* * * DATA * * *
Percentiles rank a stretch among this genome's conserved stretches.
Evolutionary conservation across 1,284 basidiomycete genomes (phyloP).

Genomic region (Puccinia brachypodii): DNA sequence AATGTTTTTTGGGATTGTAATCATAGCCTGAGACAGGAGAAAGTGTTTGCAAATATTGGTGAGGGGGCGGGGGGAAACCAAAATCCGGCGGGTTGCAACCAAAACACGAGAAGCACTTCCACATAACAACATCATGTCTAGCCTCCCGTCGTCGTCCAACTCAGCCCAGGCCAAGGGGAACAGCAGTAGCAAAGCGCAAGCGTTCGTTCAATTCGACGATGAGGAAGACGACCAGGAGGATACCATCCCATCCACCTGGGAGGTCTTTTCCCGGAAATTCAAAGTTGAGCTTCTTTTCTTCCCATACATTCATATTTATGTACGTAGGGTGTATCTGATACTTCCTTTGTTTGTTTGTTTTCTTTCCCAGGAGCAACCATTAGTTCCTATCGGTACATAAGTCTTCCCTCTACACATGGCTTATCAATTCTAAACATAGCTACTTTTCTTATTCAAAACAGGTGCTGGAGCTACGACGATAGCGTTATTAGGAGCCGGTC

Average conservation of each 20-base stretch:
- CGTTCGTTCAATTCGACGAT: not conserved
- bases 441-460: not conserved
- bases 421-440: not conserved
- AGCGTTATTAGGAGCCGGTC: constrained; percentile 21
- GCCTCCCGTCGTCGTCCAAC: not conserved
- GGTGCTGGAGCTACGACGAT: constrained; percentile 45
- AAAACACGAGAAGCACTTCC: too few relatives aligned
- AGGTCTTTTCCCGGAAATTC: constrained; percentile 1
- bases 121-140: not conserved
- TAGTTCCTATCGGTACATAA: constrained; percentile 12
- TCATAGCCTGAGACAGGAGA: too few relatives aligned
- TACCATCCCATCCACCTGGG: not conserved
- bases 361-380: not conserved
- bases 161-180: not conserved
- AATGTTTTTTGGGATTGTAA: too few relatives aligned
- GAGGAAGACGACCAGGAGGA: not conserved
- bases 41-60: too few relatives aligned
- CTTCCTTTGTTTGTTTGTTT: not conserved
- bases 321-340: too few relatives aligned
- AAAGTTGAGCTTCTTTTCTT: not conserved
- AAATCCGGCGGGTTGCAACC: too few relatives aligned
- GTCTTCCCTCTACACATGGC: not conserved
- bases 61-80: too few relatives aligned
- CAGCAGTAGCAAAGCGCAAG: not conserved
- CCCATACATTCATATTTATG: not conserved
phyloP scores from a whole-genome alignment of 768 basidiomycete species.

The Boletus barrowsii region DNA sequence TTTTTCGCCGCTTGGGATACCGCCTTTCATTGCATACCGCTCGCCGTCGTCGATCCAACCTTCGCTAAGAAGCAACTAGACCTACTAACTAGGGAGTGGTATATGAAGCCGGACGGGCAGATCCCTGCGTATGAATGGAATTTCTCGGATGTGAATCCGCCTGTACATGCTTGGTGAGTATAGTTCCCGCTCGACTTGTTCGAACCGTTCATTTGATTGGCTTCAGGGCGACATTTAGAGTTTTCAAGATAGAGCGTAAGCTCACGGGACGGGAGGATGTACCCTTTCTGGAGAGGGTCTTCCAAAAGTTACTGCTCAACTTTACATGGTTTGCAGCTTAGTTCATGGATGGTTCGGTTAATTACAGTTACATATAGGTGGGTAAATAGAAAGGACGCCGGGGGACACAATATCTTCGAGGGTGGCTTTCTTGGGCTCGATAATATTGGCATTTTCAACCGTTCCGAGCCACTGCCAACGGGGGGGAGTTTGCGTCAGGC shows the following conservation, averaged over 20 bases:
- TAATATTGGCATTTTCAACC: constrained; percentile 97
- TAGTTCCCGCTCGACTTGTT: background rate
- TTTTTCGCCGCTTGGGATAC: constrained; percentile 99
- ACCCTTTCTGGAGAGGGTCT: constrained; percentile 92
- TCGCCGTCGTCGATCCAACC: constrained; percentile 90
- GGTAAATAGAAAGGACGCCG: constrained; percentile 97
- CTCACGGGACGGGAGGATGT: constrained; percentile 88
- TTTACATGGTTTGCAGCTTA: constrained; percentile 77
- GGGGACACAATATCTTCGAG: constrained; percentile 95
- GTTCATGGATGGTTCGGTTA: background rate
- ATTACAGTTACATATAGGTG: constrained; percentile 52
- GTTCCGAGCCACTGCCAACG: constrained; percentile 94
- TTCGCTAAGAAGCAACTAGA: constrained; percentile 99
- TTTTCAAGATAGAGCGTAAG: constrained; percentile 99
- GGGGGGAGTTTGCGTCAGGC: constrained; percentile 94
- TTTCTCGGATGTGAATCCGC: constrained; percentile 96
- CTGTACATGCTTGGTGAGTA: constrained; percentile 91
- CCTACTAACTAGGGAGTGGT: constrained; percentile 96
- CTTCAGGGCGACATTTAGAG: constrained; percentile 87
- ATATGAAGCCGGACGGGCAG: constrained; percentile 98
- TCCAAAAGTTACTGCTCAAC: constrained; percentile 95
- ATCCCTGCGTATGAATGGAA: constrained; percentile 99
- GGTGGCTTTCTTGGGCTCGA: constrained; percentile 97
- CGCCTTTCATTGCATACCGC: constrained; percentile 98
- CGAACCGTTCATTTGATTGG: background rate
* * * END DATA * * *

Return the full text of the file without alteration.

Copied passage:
Percentiles rank a stretch among this genome's conserved stretches.
Evolutionary conservation across 1,284 basidiomycete genomes (phyloP).

Genomic region (Puccinia brachypodii): DNA sequence AATGTTTTTTGGGATTGTAATCATAGCCTGAGACAGGAGAAAGTGTTTGCAAATATTGGTGAGGGGGCGGGGGGAAACCAAAATCCGGCGGGTTGCAACCAAAACACGAGAAGCACTTCCACATAACAACATCATGTCTAGCCTCCCGTCGTCGTCCAACTCAGCCCAGGCCAAGGGGAACAGCAGTAGCAAAGCGCAAGCGTTCGTTCAATTCGACGATGAGGAAGACGACCAGGAGGATACCATCCCATCCACCTGGGAGGTCTTTTCCCGGAAATTCAAAGTTGAGCTTCTTTTCTTCCCATACATTCATATTTATGTACGTAGGGTGTATCTGATACTTCCTTTGTTTGTTTGTTTTCTTTCCCAGGAGCAACCATTAGTTCCTATCGGTACATAAGTCTTCCCTCTACACATGGCTTATCAATTCTAAACATAGCTACTTTTCTTATTCAAAACAGGTGCTGGAGCTACGACGATAGCGTTATTAGGAGCCGGTC

Average conservation of each 20-base stretch:
- CGTTCGTTCAATTCGACGAT: not conserved
- bases 441-460: not conserved
- bases 421-440: not conserved
- AGCGTTATTAGGAGCCGGTC: constrained; percentile 21
- GCCTCCCGTCGTCGTCCAAC: not conserved
- GGTGCTGGAGCTACGACGAT: constrained; percentile 45
- AAAACACGAGAAGCACTTCC: too few relatives aligned
- AGGTCTTTTCCCGGAAATTC: constrained; percentile 1
- bases 121-140: not conserved
- TAGTTCCTATCGGTACATAA: constrained; percentile 12
- TCATAGCCTGAGACAGGAGA: too few relatives aligned
- TACCATCCCATCCACCTGGG: not conserved
- bases 361-380: not conserved
- bases 161-180: not conserved
- AATGTTTTTTGGGATTGTAA: too few relatives aligned
- GAGGAAGACGACCAGGAGGA: not conserved
- bases 41-60: too few relatives aligned
- CTTCCTTTGTTTGTTTGTTT: not conserved
- bases 321-340: too few relatives aligned
- AAAGTTGAGCTTCTTTTCTT: not conserved
- AAATCCGGCGGGTTGCAACC: too few relatives aligned
- GTCTTCCCTCTACACATGGC: not conserved
- bases 61-80: too few relatives aligned
- CAGCAGTAGCAAAGCGCAAG: not conserved
- CCCATACATTCATATTTATG: not conserved
phyloP scores from a whole-genome alignment of 768 basidiomycete species.

The Boletus barrowsii region DNA sequence TTTTTCGCCGCTTGGGATACCGCCTTTCATTGCATACCGCTCGCCGTCGTCGATCCAACCTTCGCTAAGAAGCAACTAGACCTACTAACTAGGGAGTGGTATATGAAGCCGGACGGGCAGATCCCTGCGTATGAATGGAATTTCTCGGATGTGAATCCGCCTGTACATGCTTGGTGAGTATAGTTCCCGCTCGACTTGTTCGAACCGTTCATTTGATTGGCTTCAGGGCGACATTTAGAGTTTTCAAGATAGAGCGTAAGCTCACGGGACGGGAGGATGTACCCTTTCTGGAGAGGGTCTTCCAAAAGTTACTGCTCAACTTTACATGGTTTGCAGCTTAGTTCATGGATGGTTCGGTTAATTACAGTTACATATAGGTGGGTAAATAGAAAGGACGCCGGGGGACACAATATCTTCGAGGGTGGCTTTCTTGGGCTCGATAATATTGGCATTTTCAACCGTTCCGAGCCACTGCCAACGGGGGGGAGTTTGCGTCAGGC shows the following conservation, averaged over 20 bases:
- TAATATTGGCATTTTCAACC: constrained; percentile 97
- TAGTTCCCGCTCGACTTGTT: background rate
- TTTTTCGCCGCTTGGGATAC: constrained; percentile 99
- ACCCTTTCTGGAGAGGGTCT: constrained; percentile 92
- TCGCCGTCGTCGATCCAACC: constrained; percentile 90
- GGTAAATAGAAAGGACGCCG: constrained; percentile 97
- CTCACGGGACGGGAGGATGT: constrained; percentile 88
- TTTACATGGTTTGCAGCTTA: constrained; percentile 77
- GGGGACACAATATCTTCGAG: constrained; percentile 95
- GTTCATGGATGGTTCGGTTA: background rate
- ATTACAGTTACATATAGGTG: constrained; percentile 52
- GTTCCGAGCCACTGCCAACG: constrained; percentile 94
- TTCGCTAAGAAGCAACTAGA: constrained; percentile 99
- TTTTCAAGATAGAGCGTAAG: constrained; percentile 99
- GGGGGGAGTTTGCGTCAGGC: constrained; percentile 94
- TTTCTCGGATGTGAATCCGC: constrained; percentile 96
- CTGTACATGCTTGGTGAGTA: constrained; percentile 91
- CCTACTAACTAGGGAGTGGT: constrained; percentile 96
- CTTCAGGGCGACATTTAGAG: constrained; percentile 87
- ATATGAAGCCGGACGGGCAG: constrained; percentile 98
- TCCAAAAGTTACTGCTCAAC: constrained; percentile 95
- ATCCCTGCGTATGAATGGAA: constrained; percentile 99
- GGTGGCTTTCTTGGGCTCGA: constrained; percentile 97
- CGCCTTTCATTGCATACCGC: constrained; percentile 98
- CGAACCGTTCATTTGATTGG: background rate